When you gather women of different backgrounds in one room, it doesn’t mean that they’ll complain about men together. Instead, they stand on stage to share testimonials that will inspire and empower girls of all ages.
Every Girl Can, the brain child of She Talks Asia and Mano Amiga, brought together a mostly female crowd for an all-day seminar. Even though it started very early and ended in the late afternoon, the affair felt like a casual day out filled with thoughtful conversations and a few laughs. Topped with new quotable quotes that we’ll live by.
For the benefit of those who weren’t able to attend (or follow our Twitter updates), we rounded up what we learned from the key speakers. It’s the best thing you’ll need to start off the week.
#1 How you treat yourself reflects how you treat others
There’s a saying that women should support each other and not bring each other down, especially when it comes to appearances.
Model-host Victoria Herrera talked about the importance of self-love to overcome insecurities. “Your words create your reality,” she says. “The social media mentality makes us say things to bring other women down. Love yourself first and not say bad things to other women. [You need to] find ways that’ll help you nourish your soul and your body.”
Meanwhile, her sister Teresa Herrera-Anthony also spoke about mindfulness and good intentions. Here, she emphasized the importance of looking after your physical, mental, social, and spiritual self to fully take care of yourself. “If you do [exercises that will improve these] 10 to 15 minutes a day, you’ll see a change in yourself,” she explains.
The Modern Filipina panel tackled the misconceptions surrounding the strength of Filipino women today. Writer Gang Badoy-Capati says that it can be found in our gentleness. “I don’t think the strength of a woman [should be measured] when they’re angry or ugly. I think we’re strongest when we’re gentle. We have aces that [men] don’t have,” she says.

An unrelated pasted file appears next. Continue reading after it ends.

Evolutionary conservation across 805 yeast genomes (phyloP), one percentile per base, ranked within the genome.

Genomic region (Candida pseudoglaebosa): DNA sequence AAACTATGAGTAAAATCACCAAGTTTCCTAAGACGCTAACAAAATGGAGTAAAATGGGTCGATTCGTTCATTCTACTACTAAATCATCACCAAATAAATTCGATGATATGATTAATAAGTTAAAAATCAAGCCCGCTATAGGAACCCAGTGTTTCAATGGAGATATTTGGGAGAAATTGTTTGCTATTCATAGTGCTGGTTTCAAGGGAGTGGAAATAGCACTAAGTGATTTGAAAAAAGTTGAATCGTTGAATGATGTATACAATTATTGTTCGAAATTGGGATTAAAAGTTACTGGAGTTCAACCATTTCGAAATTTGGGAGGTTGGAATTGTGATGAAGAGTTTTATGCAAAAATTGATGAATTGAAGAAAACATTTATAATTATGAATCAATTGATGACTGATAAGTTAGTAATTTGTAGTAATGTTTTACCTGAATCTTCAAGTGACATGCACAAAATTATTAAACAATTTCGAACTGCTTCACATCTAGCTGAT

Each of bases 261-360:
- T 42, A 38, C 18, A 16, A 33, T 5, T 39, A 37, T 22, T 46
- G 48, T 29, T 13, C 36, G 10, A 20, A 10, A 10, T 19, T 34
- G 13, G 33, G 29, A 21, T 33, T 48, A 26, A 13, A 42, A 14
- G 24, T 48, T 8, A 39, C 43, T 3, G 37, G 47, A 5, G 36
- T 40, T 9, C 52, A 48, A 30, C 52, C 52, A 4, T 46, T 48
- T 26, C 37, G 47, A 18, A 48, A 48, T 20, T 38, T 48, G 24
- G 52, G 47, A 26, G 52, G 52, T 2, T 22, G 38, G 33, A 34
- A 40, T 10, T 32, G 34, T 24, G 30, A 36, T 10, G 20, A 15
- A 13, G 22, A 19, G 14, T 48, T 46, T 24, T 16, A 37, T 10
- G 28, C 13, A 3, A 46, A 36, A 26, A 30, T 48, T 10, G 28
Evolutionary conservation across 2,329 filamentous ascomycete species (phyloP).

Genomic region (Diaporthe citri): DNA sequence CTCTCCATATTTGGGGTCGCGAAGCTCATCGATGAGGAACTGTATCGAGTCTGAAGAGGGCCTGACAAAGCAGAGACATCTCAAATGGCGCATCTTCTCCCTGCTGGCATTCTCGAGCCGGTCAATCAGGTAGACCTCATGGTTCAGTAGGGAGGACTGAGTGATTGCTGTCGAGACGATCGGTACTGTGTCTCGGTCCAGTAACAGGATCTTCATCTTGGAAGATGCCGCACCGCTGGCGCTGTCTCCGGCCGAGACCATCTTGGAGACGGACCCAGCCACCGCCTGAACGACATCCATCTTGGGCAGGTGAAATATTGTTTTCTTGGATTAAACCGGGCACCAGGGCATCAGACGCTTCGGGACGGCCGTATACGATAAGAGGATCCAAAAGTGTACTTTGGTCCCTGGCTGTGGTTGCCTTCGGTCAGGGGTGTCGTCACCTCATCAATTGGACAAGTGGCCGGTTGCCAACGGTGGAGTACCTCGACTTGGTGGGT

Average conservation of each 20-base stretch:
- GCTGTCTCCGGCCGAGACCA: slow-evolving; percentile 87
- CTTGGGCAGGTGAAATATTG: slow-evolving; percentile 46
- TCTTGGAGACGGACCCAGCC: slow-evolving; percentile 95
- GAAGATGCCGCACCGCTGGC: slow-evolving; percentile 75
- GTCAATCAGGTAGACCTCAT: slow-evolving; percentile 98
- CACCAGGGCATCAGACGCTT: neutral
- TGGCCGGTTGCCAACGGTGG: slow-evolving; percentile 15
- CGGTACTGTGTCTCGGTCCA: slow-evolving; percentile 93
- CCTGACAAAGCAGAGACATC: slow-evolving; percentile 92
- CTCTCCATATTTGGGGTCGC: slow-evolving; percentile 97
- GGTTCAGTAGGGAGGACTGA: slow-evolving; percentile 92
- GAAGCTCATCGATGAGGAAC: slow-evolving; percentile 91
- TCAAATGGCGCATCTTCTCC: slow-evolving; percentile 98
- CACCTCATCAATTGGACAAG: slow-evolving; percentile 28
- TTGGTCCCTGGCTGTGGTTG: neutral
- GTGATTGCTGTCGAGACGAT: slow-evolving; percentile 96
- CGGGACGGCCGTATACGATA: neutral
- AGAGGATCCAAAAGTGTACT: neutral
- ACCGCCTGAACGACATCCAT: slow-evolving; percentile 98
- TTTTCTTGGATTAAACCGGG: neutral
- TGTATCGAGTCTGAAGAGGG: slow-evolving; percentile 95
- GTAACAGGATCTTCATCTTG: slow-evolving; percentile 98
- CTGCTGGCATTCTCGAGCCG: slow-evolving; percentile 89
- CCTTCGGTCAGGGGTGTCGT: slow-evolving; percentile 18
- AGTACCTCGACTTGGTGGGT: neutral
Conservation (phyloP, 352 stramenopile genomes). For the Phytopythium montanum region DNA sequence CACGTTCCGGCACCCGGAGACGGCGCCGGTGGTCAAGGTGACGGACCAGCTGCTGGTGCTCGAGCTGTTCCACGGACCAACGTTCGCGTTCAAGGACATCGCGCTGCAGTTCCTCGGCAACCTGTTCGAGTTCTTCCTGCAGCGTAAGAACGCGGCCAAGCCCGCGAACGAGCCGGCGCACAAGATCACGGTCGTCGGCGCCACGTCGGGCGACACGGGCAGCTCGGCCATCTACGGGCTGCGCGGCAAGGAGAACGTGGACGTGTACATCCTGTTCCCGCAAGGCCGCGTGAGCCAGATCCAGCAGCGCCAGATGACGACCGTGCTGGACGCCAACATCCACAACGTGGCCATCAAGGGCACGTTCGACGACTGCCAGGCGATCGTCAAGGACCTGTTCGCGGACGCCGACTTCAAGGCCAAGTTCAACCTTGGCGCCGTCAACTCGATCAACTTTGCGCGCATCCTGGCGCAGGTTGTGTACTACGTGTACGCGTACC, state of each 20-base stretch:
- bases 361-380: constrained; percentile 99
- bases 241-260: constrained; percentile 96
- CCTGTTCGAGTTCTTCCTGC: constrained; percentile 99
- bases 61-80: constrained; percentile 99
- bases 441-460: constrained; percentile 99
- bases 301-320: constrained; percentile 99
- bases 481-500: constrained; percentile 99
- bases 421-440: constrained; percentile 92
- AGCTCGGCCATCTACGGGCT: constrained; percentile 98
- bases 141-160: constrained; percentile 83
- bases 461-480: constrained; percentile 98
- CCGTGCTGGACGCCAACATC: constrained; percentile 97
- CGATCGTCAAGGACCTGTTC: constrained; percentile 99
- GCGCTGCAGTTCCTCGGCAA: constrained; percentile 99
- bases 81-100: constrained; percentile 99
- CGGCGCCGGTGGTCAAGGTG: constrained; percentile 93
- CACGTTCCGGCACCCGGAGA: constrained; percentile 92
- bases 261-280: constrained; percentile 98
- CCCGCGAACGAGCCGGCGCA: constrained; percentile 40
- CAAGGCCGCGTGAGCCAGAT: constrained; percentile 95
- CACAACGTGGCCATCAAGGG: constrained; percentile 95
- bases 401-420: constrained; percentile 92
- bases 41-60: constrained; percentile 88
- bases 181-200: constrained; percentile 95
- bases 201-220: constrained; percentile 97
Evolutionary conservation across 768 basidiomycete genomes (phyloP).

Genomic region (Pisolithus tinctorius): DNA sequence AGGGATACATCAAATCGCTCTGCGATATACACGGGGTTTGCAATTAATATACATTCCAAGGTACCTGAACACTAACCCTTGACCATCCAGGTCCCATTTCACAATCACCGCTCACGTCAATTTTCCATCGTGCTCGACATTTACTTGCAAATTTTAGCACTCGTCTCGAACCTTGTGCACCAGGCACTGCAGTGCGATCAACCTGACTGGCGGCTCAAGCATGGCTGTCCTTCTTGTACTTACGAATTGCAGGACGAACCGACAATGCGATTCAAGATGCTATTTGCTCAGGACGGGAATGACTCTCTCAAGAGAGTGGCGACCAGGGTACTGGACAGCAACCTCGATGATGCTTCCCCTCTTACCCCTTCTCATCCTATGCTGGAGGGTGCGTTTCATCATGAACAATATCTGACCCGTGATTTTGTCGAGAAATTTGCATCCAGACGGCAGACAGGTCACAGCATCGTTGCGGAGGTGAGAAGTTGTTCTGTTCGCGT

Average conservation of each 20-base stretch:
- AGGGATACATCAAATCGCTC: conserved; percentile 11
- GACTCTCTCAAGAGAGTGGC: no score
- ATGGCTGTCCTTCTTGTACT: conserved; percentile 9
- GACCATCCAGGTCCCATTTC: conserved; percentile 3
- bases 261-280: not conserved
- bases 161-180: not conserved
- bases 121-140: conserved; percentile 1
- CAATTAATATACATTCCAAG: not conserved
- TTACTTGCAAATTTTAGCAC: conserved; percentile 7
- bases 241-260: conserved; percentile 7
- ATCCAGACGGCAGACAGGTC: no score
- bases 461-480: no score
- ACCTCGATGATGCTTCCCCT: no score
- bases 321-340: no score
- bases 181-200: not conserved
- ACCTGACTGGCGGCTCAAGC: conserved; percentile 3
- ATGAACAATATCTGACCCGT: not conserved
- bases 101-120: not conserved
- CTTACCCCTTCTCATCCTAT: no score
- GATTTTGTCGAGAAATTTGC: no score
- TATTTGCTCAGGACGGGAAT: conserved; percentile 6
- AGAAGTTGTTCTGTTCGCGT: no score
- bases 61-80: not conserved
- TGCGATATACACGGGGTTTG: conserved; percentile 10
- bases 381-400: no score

Kickstart Ventures, Inc. vice-chairman and president Minette Navarrete echoes this, emphasizing the value of kindness. “In this world, it’s important to be kind. You don’t have to be aggressive to be strong,” she says.
Meanwhile, journalist and broadcaster Karen Davila urged women invest in education and take a stand. “It’s about getting an education. Invest in yourself. It’s really about what you stand for,” she says. “[Being a modern Filipina is being] able to stand up against the grain and decide for yourself.”
Instead of arguing, Minette summed it up with this piece of advice: “We need to be able to say that this is a good person, but that is a horrible thing to say or do. We need to be able to think for ourselves and not just be patient with them because we love and idolize them.”
#4 Admit that you don’t have it figured out
It’s perfectly okay to admit that you’re still unsure about where you’re going in life. Counselor Pia Acevedo says that this is the first step to making the most of life. “In understanding [your uncertainty,] it’s your first step to clarity. Having the strength to admit that you don’t know gives you reason to not force yourself to be okay,” she advises.
Acclaimed advertising agent Merlee Jayme spoke at length about going through challenges before finding her calling in creating ads that send significant messages. If you’re having the same troubles, her advice is: “However many obstacles that your way, just take them all in.”
The New Frontiers panel opened our eyes to the women working in music, improv comedy, science, and more. Regardless if it’s male-dominated or not, you should remember to work your butt off to achieve success. “If there’s something you want to try or explore, by all means go ahead,” blogger and entrepreneur Cat Juan Ledesma says.
Brand strategist Michelle Barretto adds, “Knowledge is going to be your advantage. Money will fizzle out but no one can take away your knowledge.”
In today’s social media savvy time, we often see people getting into social media fights. The participants of the Millennial Panel weighed in on this and said to choose who you engage with. “My rule is if you can’t say it to someone’s face, then I wouldn’t post it on Twitter or Instagram,” director Sam Lee says. DJ Patty Tiu also relates, “There are times that it’s below the belt already and you need to speak up. But if you think it’ll only make it worse, then don’t say anything.”
But social media isn’t always about fights. You can also ignore the hate and just do what you need to do to send a message. “Social media is such a double-edged sword. It can be a platform to make girls insecure. Or you can harness its power to support a cause,” says student activist Monica Magsanoc.